Quick References

Things That Are NOT Needed in a Bug Out Bag

trashA few days ago someone posted this thread regarding Things That are NOT Needed in a Bug Out Bag, which perked my attention. Normally, we like to focus our attention on what should be included in our bag but never really consider the opposite question: what doesn’t belong. I know for a fact that my bug out bag is stuffed to the gills with as much as I could fit; certainly, this will include both necessary and (probably) unnecessary stuff as well.

Seeing as though I enjoy being a very organized and thorough person, I realized that this is a big part of what an organizer does, and that is deciding what doesn’t need to be in a person’s house. To make things worse, preppers tend to stockpile more stuff than the average Joe which only contributes to overcrowding. In this case, however, the question is what does and doesn’t belong in your bug out bag?

Let me post a small part of the OP’s comments (I’ll leave out his explanations to save on space):

“What commonly listed items do you NOT include in your SHTF backpack?

Across innumerable backpack/BoB/INCH threads, I see certain items repeatedly included that I consider dead weight and of limited utility.

A couple I’ve noticed:

  • Folding Shovels/Entrenching Tools
  • Survival Manuals and Military Field Manuals
  • Machetes

What say you? Any commonly listed favorites that you can live without?”

I immediately looked at his list and said “Wait a minute… I have those things in our bags!” Others chimed in and said they don’t keep things like:

  • a deck of playing cards
  • toothpaste
  • chemical lights
  • hand warmers
  • precious metals
  • plastic spoons, knives, and forks
  • gill net
  • medical supplies (that you don’t know how to use)
  • a tent
  • D-cell flashlight

I keep most of those things in our bags too… yikes! Am I doing something wrong? And, if you do also, are you doing something wrong too?

I say not at all. My bag is not his bag. Similarly, your bag is not my bag. What you choose to include is your business. Of course, space and weight are huge considerations in any bug out bag build, so I recognize the need to reduce and remove unnecessary gear. In fact, I did just that not too long ago. Seeing as though I couldn’t have unused space, however, I quickly filled it with things like more freeze-dried food. ;)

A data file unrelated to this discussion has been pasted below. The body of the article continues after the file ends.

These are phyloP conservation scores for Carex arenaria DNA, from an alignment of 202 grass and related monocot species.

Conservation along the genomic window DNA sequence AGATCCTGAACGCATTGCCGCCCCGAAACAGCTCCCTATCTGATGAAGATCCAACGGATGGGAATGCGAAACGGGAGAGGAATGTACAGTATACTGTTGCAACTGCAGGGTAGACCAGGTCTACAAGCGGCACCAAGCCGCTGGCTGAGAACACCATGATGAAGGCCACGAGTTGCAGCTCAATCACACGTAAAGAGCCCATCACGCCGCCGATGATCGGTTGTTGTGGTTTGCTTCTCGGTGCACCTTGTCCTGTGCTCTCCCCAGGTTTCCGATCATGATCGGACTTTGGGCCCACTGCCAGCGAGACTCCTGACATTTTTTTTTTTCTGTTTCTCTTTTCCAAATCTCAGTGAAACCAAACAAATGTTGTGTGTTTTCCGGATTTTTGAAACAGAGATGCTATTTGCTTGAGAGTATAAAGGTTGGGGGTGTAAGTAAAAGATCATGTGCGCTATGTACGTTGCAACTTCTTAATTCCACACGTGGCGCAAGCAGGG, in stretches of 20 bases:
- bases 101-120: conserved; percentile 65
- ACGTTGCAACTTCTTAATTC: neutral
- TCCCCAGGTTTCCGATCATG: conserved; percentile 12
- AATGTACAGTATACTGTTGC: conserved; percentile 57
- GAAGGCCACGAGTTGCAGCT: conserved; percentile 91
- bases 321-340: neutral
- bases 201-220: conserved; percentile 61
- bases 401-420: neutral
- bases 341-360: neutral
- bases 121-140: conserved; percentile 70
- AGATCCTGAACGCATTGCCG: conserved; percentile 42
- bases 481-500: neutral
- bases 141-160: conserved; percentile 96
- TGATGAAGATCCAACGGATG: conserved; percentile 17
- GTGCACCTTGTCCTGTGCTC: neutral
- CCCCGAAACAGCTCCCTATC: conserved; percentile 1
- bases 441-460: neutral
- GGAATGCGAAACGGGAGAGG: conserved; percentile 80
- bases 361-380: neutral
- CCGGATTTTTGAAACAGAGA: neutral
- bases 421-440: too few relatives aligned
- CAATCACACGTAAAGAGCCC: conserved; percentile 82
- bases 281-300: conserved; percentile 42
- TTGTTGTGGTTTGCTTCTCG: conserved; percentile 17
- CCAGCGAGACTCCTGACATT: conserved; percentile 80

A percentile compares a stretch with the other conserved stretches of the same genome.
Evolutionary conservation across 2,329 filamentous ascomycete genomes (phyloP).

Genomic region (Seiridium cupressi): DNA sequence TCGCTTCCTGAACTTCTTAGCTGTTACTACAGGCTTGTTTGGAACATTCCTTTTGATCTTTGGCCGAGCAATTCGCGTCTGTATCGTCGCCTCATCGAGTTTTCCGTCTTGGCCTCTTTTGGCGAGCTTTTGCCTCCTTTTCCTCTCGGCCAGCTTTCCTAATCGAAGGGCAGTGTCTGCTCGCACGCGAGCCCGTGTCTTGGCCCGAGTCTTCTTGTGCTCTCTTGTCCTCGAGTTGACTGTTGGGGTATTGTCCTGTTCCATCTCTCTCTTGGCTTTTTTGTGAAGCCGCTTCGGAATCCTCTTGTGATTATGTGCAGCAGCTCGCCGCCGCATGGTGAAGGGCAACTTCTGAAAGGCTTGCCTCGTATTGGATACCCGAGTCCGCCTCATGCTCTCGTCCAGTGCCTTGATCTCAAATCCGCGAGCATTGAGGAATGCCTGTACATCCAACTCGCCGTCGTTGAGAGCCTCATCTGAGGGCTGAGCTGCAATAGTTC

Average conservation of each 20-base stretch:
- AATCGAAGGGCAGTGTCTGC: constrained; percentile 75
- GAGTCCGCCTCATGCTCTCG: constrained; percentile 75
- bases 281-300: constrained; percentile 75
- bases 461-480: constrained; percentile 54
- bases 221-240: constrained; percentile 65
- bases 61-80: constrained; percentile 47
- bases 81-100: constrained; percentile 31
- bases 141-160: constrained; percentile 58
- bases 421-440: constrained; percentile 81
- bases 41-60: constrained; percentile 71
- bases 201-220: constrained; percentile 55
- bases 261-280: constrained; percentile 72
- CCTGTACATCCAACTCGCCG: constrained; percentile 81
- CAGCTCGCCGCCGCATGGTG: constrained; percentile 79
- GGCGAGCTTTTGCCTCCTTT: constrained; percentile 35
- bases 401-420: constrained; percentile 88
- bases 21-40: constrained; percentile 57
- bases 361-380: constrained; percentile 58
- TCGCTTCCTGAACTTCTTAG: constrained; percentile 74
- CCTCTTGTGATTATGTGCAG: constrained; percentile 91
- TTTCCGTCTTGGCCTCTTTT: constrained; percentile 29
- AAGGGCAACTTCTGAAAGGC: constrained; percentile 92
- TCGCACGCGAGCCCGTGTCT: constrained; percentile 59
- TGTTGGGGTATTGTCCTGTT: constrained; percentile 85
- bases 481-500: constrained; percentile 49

From my own experience, here’s some examples of personal items…

A Few Things I Used to Keep (but have since removed):

  • backpacking tent – now I just keep a sturdy tarp and paracord to makeshift a shelter if need be (and save loads of space).
  • kukri (sort of like a machete) – it’s a neat toy but I’m not very experienced with one so I choose to rely on a good fixed-blade knife instead.
  • commando (wire) saw – where to start… other than they’re worthless.
  • fishing kit – I’m not planning on heading into the wilderness or even be anywhere I could catch fish in the first place.

Some Things I Still Keep (but probably don’t need):

  • assorted personal hygiene items – we have an entire small travel kit that includes far more than just toothpaste.
  • flask – gotta’ have at least one vice!
  • carabiners – don’t see me ever really using these, especially since I only keep paracord.
  • facial tissue – doesn’t weigh much and I had a small pocket that just begged for them to be there. :)
  • various entertainment – crosswords, deck of cards, kid’s coloring book, etc.
  • emergency mylar blankets – these things are horrible but for some reason I just can’t bring myself to take the last ones out.

In all honesty, there are likely plenty of other pieces of gear that I might not use, it just depends on the situation. So, what about you? Any of these items sound familiar? What did I miss or am I wrong?

10 comments to Things That Are NOT Needed in a Bug Out Bag